China Power | Society | East Asia

As Thailand Protests, Hong Kong Offers Solidarity

The Milk Tea Alliance began online, but has morphed into transnational connections between real world protests.

Jessie Lau
As Thailand Protests, Hong Kong Offers Solidarity

A police officer walks past placards during a protest outside an office building in Central, where the Royal Thai Consulate-General in Hong Kong is located on Monday, Oct. 19, 2020.

Credit: AP Photo/Vincent Yu

Standing outside the Thai Consulate in Hong Kong, a group of activists chanted “Stand with Thailand,” raising the Hunger Games-inspired three-finger salute that has become a common sight on the streets of Bangkok after months of protest.

“Their protesters are the same as us,” said Joshua Wong, Hong Kong activist who has become a symbol for the city’s pro-democracy movement, during the Monday rally. “They want freedom and democracy… Thailand is not just a place where Hong Kongers go on holidays.”

The demonstration is one of a growing number of solidarity rallies cropping up worldwide – including in Taiwan, Canada, Europe, and the United States – in support of the tens of thousands of mostly-young Thai protesters taking to the streets. In the face of intensifying crackdowns, protesters are calling for a new constitution, the removal of Prime Minister (and former general and coup leader) Prayut Chan-o-cha, and the reform of the monarchy – a traditionally revered symbol of national unity.

Transnational solidarities with Thailand have been strengthened by the “Milk Tea Alliance,” an online coalition that has since spilled out of the digital sphere and into physical protests. The alliance emerged earlier this year after a Thai actor liked a tweet referring to Hong Kong as a country – igniting an spat between Thai netizens and Chinese nationalists that escalated after the involvement of Taiwan and Hong Kong pro-democracy supporters. Since then, the conflict has evolved into a grassroots campaign against Chinese nationalism and authoritarianism that uses the hashtag #MilkTeaAlliance, which refers to Hong Kong, Taiwan, and Thailand’s shared love of the beverage.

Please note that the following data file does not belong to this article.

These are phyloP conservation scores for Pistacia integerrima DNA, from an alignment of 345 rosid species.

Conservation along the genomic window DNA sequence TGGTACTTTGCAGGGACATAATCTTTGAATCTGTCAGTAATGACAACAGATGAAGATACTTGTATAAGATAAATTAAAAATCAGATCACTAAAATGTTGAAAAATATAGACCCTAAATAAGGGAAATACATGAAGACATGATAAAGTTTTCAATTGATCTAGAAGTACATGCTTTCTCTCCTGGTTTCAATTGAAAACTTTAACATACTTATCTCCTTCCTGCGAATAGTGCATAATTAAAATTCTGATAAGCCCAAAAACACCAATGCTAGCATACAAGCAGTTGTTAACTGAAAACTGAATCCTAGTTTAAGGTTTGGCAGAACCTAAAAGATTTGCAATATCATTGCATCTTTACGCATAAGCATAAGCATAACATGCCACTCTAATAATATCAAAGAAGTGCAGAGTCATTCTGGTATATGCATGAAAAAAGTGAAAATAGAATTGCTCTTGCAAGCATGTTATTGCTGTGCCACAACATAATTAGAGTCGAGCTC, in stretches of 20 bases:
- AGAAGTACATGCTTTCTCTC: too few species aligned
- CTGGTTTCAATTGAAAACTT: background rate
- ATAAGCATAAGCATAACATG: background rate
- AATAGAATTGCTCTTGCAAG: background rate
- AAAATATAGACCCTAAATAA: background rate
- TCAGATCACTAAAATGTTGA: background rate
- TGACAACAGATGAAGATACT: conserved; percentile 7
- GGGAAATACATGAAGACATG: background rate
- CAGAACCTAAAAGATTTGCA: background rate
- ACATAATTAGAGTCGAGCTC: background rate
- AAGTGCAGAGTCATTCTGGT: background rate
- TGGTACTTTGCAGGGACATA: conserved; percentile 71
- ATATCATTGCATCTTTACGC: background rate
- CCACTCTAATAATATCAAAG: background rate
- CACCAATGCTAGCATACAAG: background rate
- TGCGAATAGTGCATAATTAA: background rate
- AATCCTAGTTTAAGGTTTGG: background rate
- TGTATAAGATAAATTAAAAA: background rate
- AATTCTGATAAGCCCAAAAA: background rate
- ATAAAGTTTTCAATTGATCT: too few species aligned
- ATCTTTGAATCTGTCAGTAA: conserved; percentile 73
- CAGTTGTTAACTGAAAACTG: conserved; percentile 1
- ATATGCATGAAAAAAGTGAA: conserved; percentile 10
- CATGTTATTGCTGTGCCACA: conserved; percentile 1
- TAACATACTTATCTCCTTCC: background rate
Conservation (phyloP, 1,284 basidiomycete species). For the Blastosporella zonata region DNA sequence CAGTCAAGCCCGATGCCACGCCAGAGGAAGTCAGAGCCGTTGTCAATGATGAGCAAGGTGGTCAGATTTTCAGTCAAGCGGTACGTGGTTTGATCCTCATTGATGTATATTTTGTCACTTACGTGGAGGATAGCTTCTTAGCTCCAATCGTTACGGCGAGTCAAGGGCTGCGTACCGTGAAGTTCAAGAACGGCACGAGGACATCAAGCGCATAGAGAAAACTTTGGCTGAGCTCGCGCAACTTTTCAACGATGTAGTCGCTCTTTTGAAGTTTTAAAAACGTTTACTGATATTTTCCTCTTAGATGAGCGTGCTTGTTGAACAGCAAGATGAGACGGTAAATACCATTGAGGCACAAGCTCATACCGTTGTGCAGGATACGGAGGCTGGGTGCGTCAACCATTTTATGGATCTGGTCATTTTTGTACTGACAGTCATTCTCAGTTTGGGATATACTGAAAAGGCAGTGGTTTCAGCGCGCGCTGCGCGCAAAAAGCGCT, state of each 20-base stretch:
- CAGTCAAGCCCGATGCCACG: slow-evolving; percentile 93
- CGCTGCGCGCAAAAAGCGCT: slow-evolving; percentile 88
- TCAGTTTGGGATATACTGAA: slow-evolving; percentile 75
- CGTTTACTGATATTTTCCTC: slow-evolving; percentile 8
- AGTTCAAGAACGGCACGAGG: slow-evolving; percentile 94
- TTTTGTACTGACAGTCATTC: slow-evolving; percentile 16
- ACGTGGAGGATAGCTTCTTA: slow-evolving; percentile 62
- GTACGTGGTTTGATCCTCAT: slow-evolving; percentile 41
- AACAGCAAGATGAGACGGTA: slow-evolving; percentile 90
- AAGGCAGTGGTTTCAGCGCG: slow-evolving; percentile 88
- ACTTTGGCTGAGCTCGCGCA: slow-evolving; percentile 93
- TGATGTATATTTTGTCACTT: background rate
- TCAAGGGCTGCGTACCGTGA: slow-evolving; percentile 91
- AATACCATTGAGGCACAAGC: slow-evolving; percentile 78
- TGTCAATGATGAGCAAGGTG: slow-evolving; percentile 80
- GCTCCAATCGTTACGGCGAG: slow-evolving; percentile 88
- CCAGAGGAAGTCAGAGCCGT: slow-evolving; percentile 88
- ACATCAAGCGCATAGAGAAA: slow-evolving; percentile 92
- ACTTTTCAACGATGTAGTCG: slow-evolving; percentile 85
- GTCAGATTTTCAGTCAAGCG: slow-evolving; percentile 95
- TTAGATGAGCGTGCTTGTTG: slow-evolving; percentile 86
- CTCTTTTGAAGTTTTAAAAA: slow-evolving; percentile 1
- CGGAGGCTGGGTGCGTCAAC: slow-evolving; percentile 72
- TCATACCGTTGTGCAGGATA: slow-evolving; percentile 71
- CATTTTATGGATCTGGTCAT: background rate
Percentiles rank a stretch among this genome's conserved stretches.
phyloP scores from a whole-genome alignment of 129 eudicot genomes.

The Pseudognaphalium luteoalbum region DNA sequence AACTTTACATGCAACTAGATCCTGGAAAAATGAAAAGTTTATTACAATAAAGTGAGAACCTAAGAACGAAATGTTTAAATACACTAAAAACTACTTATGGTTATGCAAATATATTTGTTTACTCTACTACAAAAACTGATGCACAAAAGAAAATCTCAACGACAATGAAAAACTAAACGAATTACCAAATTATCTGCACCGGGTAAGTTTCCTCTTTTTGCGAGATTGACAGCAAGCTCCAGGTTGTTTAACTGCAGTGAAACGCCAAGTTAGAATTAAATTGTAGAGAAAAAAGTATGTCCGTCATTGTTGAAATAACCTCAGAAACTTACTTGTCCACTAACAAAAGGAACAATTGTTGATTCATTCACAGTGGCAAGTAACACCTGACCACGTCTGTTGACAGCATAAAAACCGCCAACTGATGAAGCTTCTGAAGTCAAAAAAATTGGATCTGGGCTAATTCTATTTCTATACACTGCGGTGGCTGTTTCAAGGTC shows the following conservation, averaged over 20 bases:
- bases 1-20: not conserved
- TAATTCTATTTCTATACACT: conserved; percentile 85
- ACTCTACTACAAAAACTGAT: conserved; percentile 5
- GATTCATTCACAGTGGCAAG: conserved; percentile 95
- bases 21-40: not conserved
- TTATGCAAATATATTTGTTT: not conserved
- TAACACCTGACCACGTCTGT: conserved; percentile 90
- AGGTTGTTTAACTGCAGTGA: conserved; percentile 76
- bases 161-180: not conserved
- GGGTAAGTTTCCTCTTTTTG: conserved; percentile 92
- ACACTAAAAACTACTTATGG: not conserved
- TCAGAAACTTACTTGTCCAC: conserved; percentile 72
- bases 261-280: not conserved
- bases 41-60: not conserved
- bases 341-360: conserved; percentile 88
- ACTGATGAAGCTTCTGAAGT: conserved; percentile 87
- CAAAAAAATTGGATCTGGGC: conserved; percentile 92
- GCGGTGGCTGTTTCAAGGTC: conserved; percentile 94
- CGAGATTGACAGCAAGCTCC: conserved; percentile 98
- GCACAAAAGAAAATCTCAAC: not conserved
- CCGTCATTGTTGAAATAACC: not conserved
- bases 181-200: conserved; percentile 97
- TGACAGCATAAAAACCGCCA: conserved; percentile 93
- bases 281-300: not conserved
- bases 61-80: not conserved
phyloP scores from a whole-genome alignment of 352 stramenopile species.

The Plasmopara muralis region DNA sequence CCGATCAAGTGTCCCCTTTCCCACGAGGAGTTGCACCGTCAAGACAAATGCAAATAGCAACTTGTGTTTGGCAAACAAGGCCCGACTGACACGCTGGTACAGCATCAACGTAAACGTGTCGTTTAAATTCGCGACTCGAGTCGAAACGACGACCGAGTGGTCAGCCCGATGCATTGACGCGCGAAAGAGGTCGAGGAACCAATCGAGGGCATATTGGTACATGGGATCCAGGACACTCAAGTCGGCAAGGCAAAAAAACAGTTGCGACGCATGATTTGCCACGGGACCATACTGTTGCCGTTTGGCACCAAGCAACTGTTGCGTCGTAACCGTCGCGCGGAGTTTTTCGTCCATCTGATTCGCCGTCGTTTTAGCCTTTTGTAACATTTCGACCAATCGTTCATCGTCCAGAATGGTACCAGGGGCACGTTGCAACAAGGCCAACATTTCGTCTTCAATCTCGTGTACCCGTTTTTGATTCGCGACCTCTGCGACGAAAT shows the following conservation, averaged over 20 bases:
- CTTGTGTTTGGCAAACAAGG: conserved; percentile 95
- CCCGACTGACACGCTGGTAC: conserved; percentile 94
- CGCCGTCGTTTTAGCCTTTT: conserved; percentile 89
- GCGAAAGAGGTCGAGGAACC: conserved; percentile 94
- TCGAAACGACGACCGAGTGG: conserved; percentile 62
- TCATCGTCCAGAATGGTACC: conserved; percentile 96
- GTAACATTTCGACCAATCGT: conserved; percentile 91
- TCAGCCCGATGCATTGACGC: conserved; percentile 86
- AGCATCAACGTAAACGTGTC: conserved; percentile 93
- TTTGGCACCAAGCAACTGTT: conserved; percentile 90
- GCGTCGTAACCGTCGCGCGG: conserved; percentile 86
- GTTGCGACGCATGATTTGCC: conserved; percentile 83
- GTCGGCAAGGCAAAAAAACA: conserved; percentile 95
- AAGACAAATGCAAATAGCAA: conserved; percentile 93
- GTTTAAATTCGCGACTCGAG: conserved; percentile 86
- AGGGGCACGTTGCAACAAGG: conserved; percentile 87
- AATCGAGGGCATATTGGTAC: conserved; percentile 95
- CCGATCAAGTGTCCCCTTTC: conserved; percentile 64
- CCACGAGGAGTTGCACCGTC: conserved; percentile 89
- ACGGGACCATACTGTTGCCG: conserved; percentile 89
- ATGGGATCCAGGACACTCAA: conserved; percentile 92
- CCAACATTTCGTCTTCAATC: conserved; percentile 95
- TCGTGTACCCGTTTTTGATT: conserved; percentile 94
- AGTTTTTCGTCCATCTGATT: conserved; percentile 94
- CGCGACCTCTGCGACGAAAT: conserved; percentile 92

The alliance has fueled connections between activists across these territories, who are sharing protest tactics as well as amplifying one another’s messages. In Thailand, protesters have adopted tactics used by Hong Kong protesters – such as conducting leaderless, fluid protest gatherings coordinated through social media that spontaneously emerge and disperse from various locations. They’ve also begun to widely use encrypted apps such as Telegram, which was popular among Hong Kong protesters, and mobilizing on Twitter.

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Yet as #MilkTeaAlliance continues to trend and attract the attention of mainstream media, some question its value beyond memes, hashtags, and solidarities. The linking of the Thai protests – born out of simmering domestic tensions largely unconnected to China – to the anti-Chinese Communist Party movements in Hong Kong and Taiwan may not be particularly helpful for understanding the conflict, some argue. It may even distract from the movement’s core issues, according to Enze Han, associate professor of politics and public administration at the University of Hong Kong.

“I feel that when people talk about Milk Tea Alliances, there’s a convergence in opinions in Hong Kong and Taiwan. Media in Hong Kong and Taiwan tend to overplay that,” said Han, who questioned the degree of anti-Chinese sentiment in Thailand and the significance of social media movements. “Thailand has multiple divisions in society… who don’t necessarily buy into these rhetorics of mobilizations.”

While the protests may not be directly connected with China, others say it has contributed to a growing awareness of the Communist Party’s influence in Thailand. Wasana Wongsurawat, associate professor history at Chulalongkorn University, says the alliance has highlighted problematic issues surrounding Sino-Thai relations. It has also led people to question the close relationship between the monarchy and the CCP, which has strengthened since the latest coup, she added.

“In Thailand, there’s a feeling that the government acts like we are a province of China. The Milk Tea Alliance raises questions, suspicions on the credibility and popularity of the king’s younger sister, who is by far the most popular figure in the Thai monarchy,” Wongsurawat said. “It sheds light on the fact that this relationship… is questionable, and (asks) is this really an obstacle for democratization in Thailand?”

For Netiwit Chotiphatphaisal, a prominent Thai student activist, the alliance has been a source of inspiration and motivation. It has also helped internationalize the movement, he added.

Following the solidarity rally in Hong Kong, he posted a photo on Twitter with fellow activists holding banners with the slogan #save12hkyouths, calling for the release of Hong Kong detainees in Mainland China.

“Thailand has become a strategic point for China and many trade areas have been granted to China. It’s made people think,” Chotiphatphaisal said. “I think Hong Kong plays an important role. If we don’t deal with China, we can’t achieve democracy.”